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Time Outdoors: Requiem for Oscar the Owl

May 25, 2024

By Wilson Kerr Columnist

They could tell he was in distress. Flopping on the ground, maybe with a broken wing? Or perhaps he was tangled up with some kind of prey, struggling to subdue it? They suspected it was Óscar. 

Janice had scolded Bob for the human name. As a wild animal, “Oscar” seemed too mundane to her, but it stuck.

Oscar was a beautiful, mature great horned owl that lived in the tall pine trees at the end of their West Concord cul-de-sac for years.

His deep hoots were a part of their lives, a reminder that a nocturnal hunter was about and that, even here in the suburbs, woods and wildness were close by. I imagine the sound reminded Bob of mornings long ago, at hunting camp deep in the woods of Maine. 

Now in their eighties and after a lifetime of appreciating nature, they knew not to intervene. He’d likely fly off soon. But the next morning he was still there… now still. 

Oh, no.

Gently, they eased the dead owl onto a shovel and carried him up to the house. Brokenhearted, they stood over him, unsure what to do. On the cold slab of the garage floor, he looked uninjured, with no marks to indicate his having been attacked. No broken wing. 

Owls are considered spirit animals, steeped in myth. Beautiful and wild, even in death, his wingspan was over four feet and he was 23 inches tall. His partially open black talons were massive. And his eyes, now unseeing, were a brilliant yellow. 

Determined to learn more, calls were made. Mass Audubon’s Jeff Collins lives in Concord and he gave us a colleague’s number. The cause of death was immediately suggested as rodenticide poisoning. In fact, so many owls and other raptors die this way in our area that they are not even tested. Bob and Janice had noticed pest control vans on their street recently.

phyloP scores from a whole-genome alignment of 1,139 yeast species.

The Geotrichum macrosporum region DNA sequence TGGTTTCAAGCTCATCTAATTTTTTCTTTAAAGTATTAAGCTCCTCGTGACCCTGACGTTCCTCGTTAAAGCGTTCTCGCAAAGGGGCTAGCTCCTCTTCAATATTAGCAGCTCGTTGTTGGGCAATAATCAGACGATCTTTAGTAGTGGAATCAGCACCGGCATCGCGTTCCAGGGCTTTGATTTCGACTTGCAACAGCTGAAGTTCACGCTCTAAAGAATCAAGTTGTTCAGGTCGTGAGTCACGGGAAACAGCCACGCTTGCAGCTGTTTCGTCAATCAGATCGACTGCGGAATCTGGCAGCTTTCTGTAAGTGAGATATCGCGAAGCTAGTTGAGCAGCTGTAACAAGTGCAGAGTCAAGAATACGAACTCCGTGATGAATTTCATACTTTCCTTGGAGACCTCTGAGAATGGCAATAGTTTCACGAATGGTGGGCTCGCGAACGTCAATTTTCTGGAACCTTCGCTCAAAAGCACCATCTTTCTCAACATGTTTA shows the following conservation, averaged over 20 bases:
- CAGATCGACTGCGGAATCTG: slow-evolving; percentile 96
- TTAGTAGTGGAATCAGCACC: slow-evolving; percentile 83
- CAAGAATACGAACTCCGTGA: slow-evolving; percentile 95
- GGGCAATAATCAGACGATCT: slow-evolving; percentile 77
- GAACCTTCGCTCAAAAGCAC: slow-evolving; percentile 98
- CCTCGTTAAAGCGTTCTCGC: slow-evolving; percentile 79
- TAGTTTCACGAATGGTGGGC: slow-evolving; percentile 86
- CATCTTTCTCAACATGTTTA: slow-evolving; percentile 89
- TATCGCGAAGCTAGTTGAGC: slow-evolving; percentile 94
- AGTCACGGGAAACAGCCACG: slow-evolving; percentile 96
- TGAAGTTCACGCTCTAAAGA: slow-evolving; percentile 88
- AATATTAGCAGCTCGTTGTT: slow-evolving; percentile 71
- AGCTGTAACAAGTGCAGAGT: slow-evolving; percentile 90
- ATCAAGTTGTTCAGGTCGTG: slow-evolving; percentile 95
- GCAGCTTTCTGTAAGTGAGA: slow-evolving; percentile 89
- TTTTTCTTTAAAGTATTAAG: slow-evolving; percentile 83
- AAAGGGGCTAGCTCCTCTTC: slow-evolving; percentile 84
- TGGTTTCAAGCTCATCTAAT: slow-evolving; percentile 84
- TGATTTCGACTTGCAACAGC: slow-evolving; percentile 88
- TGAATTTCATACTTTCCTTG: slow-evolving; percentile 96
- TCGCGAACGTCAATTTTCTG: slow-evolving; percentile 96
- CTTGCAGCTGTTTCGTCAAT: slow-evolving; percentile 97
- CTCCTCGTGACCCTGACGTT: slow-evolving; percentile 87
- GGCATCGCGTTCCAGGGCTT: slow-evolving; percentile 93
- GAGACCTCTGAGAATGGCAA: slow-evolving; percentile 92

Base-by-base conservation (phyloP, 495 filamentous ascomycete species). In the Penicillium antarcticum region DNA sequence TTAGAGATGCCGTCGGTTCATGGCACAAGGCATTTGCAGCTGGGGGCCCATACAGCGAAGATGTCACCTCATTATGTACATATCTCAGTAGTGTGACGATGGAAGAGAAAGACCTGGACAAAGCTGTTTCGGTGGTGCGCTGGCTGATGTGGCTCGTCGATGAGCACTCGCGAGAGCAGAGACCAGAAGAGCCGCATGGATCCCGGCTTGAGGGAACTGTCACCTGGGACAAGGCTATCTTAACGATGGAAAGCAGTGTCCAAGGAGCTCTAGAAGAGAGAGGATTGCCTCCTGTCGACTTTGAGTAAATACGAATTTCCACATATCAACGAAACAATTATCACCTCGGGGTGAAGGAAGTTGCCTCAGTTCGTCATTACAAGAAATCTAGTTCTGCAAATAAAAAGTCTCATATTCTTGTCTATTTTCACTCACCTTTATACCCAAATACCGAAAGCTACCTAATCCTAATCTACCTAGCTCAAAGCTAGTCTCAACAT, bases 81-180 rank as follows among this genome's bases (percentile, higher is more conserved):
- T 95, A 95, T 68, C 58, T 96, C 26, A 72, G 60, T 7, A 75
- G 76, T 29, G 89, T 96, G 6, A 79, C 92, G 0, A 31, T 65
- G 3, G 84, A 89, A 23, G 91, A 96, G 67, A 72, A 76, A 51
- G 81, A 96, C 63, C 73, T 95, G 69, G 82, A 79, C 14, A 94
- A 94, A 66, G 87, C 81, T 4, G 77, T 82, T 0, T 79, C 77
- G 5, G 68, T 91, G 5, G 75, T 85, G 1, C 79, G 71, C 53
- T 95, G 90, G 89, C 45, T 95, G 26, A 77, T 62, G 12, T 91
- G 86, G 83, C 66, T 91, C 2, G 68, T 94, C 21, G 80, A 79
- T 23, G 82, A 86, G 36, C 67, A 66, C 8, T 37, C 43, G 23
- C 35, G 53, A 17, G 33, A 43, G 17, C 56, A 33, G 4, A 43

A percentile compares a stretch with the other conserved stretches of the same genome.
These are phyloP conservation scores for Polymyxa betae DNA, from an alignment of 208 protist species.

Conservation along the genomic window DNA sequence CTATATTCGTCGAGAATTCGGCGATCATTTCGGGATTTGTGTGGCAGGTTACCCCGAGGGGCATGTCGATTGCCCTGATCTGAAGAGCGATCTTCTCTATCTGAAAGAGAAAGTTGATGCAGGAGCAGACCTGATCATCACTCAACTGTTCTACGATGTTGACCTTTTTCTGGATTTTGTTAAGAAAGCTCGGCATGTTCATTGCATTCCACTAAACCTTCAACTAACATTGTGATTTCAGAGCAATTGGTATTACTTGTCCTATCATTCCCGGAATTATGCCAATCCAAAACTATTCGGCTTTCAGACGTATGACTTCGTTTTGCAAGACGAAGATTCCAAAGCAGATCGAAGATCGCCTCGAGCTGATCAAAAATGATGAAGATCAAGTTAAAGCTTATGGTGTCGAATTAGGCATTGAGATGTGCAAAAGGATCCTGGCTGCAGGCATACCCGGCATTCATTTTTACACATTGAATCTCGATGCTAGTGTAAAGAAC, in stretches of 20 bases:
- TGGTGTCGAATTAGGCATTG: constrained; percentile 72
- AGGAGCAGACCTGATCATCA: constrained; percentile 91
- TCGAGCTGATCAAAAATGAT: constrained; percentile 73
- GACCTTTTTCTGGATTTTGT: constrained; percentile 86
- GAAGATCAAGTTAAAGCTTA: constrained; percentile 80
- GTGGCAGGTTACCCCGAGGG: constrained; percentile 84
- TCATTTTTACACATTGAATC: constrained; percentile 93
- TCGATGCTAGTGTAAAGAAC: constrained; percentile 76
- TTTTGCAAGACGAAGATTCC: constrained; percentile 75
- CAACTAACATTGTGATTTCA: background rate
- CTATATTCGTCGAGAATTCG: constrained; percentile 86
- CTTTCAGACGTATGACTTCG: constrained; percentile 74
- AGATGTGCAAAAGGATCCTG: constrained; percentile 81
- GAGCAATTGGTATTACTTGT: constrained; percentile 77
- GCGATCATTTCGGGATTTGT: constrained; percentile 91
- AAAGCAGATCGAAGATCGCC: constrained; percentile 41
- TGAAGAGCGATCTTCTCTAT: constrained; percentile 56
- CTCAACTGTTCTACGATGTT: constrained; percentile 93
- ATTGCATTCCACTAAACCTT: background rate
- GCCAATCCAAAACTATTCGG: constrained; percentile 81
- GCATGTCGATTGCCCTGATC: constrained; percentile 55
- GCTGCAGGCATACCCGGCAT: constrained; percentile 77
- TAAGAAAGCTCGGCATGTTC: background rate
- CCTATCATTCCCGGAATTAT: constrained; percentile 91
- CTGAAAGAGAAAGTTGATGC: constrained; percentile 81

The late Oscar. Photo by Wilson Kerr

“Secondary poisoning”

Second Generation Anticoagulant Rodenticides (SGARs) are routinely used by pest control services and cause lethal hemorrhaging in animals that eat poisoned baits. Ever notice those black plastic boxes near buildings? These toxins are effective, but they work slowly, and the dying rodents are easy prey for sharp-eyed owls and other raptors, who then succumb to “secondary poisoning.” 

This is a massive and growing problem. Of 303 bald eagles found dead last year nationally, 82% had been sickened by rodenticide poisoning. In Connecticut, of 70 raptors found dead over three years, 85% tested positive for SGARs. Incredibly, 100% of Massachusetts red-tailed hawks tested positive for these rodenticides. 

Many other animals suffer, including foxes and coyotes. And these poisons are ineffective long-term, since they kill the predators that provide natural pest control, meaning more rodents in the end. 

Mass Audubon now has a program dedicated specifically to SGARs. Jeff told me it’s a priority issue. They have partnered with Belmont, Lexington, Waltham, and other towns and offer “Rescue Raptors” kits to educate people and try to change local ordinances. Ipswich just passed a SGAR ban. 

Visit to learn more. Maybe someone will start an awareness campaign here in Concord? 

At the very least, if you use a service, please consider asking if they employ rodenticides that poison our owls, raptors, and other animals.

Oscar’s sad demise has left a hole in the lives of Bob and Janice, a pain made sharper because it did not need to happen. I could hear it in their voices. 

Until next month, I’ll be hoping that another owl moves into Oscar’s territory so Bob and Janice can once again hear the call of the wild when they spend… Time Outdoors.  


Wilson Kerr lives in Concord and is an avid outdoorsman and amateur naturalist. This monthly column is written to help grow awareness of the wonders of nature. In this increasingly fast-paced and technology-packed world, it is important to stop and take in the beauty of our area and the animals that inhabit it. The author hopes this column will be read by families and used as a teaching tool and that you will spend more… Time Outdoors.